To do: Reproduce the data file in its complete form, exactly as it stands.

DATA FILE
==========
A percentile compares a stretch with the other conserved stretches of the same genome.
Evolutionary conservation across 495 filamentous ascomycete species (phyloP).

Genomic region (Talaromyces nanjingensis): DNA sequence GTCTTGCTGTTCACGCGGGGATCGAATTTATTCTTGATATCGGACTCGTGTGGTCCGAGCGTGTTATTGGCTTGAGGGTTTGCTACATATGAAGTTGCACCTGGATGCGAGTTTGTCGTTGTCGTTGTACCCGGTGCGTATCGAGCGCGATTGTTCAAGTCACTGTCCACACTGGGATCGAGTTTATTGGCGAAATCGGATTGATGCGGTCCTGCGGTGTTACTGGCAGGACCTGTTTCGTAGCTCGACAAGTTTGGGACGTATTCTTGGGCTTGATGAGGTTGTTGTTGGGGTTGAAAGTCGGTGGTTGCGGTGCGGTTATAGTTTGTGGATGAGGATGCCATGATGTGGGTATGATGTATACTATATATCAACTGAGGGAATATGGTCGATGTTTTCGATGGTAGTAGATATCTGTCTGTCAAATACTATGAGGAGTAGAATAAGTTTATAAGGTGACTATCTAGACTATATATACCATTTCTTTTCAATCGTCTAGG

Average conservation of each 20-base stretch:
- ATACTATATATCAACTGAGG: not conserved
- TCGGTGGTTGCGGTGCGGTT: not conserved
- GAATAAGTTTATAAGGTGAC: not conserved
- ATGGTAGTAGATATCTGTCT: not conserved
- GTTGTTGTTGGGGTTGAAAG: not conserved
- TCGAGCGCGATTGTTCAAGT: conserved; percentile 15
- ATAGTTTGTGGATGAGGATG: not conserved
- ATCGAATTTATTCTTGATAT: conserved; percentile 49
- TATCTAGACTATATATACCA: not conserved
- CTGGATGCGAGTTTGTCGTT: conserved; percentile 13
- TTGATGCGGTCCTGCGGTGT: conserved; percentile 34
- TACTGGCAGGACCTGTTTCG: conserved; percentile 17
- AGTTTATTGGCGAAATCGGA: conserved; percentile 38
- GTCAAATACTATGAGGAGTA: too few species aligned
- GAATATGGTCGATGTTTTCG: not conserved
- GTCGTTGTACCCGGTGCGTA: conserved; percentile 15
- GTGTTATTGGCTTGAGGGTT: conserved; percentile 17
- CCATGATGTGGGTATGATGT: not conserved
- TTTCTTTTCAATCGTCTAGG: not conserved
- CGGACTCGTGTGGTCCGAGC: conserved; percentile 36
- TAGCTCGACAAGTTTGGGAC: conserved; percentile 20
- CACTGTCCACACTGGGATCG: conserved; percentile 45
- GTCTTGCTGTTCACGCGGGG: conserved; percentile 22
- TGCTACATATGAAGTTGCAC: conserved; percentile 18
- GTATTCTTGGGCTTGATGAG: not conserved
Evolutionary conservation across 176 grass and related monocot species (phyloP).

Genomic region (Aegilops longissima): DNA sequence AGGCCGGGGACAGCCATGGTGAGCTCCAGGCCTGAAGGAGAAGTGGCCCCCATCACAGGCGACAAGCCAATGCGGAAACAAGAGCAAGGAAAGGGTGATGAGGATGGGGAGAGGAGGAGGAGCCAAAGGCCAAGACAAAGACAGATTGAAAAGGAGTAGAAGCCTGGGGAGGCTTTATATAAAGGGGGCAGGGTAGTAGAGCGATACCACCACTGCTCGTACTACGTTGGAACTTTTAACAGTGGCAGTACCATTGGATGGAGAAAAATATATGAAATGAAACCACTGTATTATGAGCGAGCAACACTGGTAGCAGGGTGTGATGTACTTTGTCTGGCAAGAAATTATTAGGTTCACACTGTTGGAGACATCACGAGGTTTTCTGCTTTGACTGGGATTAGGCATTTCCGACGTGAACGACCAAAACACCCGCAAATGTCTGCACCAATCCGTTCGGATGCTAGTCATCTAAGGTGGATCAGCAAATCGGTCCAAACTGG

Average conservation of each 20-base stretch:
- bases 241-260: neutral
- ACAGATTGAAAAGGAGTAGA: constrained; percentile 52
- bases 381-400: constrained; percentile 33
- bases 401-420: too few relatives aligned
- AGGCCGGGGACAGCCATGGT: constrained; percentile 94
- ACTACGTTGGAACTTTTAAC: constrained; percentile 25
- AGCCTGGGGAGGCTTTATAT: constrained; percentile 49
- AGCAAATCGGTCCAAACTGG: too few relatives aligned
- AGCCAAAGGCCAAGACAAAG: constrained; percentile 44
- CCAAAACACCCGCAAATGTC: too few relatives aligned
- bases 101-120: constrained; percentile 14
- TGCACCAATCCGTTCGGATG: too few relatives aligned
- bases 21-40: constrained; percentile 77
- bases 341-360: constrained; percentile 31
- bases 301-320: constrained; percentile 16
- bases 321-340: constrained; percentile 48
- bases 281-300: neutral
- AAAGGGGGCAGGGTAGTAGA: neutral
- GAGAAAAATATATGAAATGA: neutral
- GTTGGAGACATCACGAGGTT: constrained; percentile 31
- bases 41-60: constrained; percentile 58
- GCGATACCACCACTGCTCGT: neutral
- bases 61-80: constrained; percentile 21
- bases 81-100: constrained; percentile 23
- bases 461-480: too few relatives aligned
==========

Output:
A percentile compares a stretch with the other conserved stretches of the same genome.
Evolutionary conservation across 495 filamentous ascomycete species (phyloP).

Genomic region (Talaromyces nanjingensis): DNA sequence GTCTTGCTGTTCACGCGGGGATCGAATTTATTCTTGATATCGGACTCGTGTGGTCCGAGCGTGTTATTGGCTTGAGGGTTTGCTACATATGAAGTTGCACCTGGATGCGAGTTTGTCGTTGTCGTTGTACCCGGTGCGTATCGAGCGCGATTGTTCAAGTCACTGTCCACACTGGGATCGAGTTTATTGGCGAAATCGGATTGATGCGGTCCTGCGGTGTTACTGGCAGGACCTGTTTCGTAGCTCGACAAGTTTGGGACGTATTCTTGGGCTTGATGAGGTTGTTGTTGGGGTTGAAAGTCGGTGGTTGCGGTGCGGTTATAGTTTGTGGATGAGGATGCCATGATGTGGGTATGATGTATACTATATATCAACTGAGGGAATATGGTCGATGTTTTCGATGGTAGTAGATATCTGTCTGTCAAATACTATGAGGAGTAGAATAAGTTTATAAGGTGACTATCTAGACTATATATACCATTTCTTTTCAATCGTCTAGG

Average conservation of each 20-base stretch:
- ATACTATATATCAACTGAGG: not conserved
- TCGGTGGTTGCGGTGCGGTT: not conserved
- GAATAAGTTTATAAGGTGAC: not conserved
- ATGGTAGTAGATATCTGTCT: not conserved
- GTTGTTGTTGGGGTTGAAAG: not conserved
- TCGAGCGCGATTGTTCAAGT: conserved; percentile 15
- ATAGTTTGTGGATGAGGATG: not conserved
- ATCGAATTTATTCTTGATAT: conserved; percentile 49
- TATCTAGACTATATATACCA: not conserved
- CTGGATGCGAGTTTGTCGTT: conserved; percentile 13
- TTGATGCGGTCCTGCGGTGT: conserved; percentile 34
- TACTGGCAGGACCTGTTTCG: conserved; percentile 17
- AGTTTATTGGCGAAATCGGA: conserved; percentile 38
- GTCAAATACTATGAGGAGTA: too few species aligned
- GAATATGGTCGATGTTTTCG: not conserved
- GTCGTTGTACCCGGTGCGTA: conserved; percentile 15
- GTGTTATTGGCTTGAGGGTT: conserved; percentile 17
- CCATGATGTGGGTATGATGT: not conserved
- TTTCTTTTCAATCGTCTAGG: not conserved
- CGGACTCGTGTGGTCCGAGC: conserved; percentile 36
- TAGCTCGACAAGTTTGGGAC: conserved; percentile 20
- CACTGTCCACACTGGGATCG: conserved; percentile 45
- GTCTTGCTGTTCACGCGGGG: conserved; percentile 22
- TGCTACATATGAAGTTGCAC: conserved; percentile 18
- GTATTCTTGGGCTTGATGAG: not conserved
Evolutionary conservation across 176 grass and related monocot species (phyloP).

Genomic region (Aegilops longissima): DNA sequence AGGCCGGGGACAGCCATGGTGAGCTCCAGGCCTGAAGGAGAAGTGGCCCCCATCACAGGCGACAAGCCAATGCGGAAACAAGAGCAAGGAAAGGGTGATGAGGATGGGGAGAGGAGGAGGAGCCAAAGGCCAAGACAAAGACAGATTGAAAAGGAGTAGAAGCCTGGGGAGGCTTTATATAAAGGGGGCAGGGTAGTAGAGCGATACCACCACTGCTCGTACTACGTTGGAACTTTTAACAGTGGCAGTACCATTGGATGGAGAAAAATATATGAAATGAAACCACTGTATTATGAGCGAGCAACACTGGTAGCAGGGTGTGATGTACTTTGTCTGGCAAGAAATTATTAGGTTCACACTGTTGGAGACATCACGAGGTTTTCTGCTTTGACTGGGATTAGGCATTTCCGACGTGAACGACCAAAACACCCGCAAATGTCTGCACCAATCCGTTCGGATGCTAGTCATCTAAGGTGGATCAGCAAATCGGTCCAAACTGG

Average conservation of each 20-base stretch:
- bases 241-260: neutral
- ACAGATTGAAAAGGAGTAGA: constrained; percentile 52
- bases 381-400: constrained; percentile 33
- bases 401-420: too few relatives aligned
- AGGCCGGGGACAGCCATGGT: constrained; percentile 94
- ACTACGTTGGAACTTTTAAC: constrained; percentile 25
- AGCCTGGGGAGGCTTTATAT: constrained; percentile 49
- AGCAAATCGGTCCAAACTGG: too few relatives aligned
- AGCCAAAGGCCAAGACAAAG: constrained; percentile 44
- CCAAAACACCCGCAAATGTC: too few relatives aligned
- bases 101-120: constrained; percentile 14
- TGCACCAATCCGTTCGGATG: too few relatives aligned
- bases 21-40: constrained; percentile 77
- bases 341-360: constrained; percentile 31
- bases 301-320: constrained; percentile 16
- bases 321-340: constrained; percentile 48
- bases 281-300: neutral
- AAAGGGGGCAGGGTAGTAGA: neutral
- GAGAAAAATATATGAAATGA: neutral
- GTTGGAGACATCACGAGGTT: constrained; percentile 31
- bases 41-60: constrained; percentile 58
- GCGATACCACCACTGCTCGT: neutral
- bases 61-80: constrained; percentile 21
- bases 81-100: constrained; percentile 23
- bases 461-480: too few relatives aligned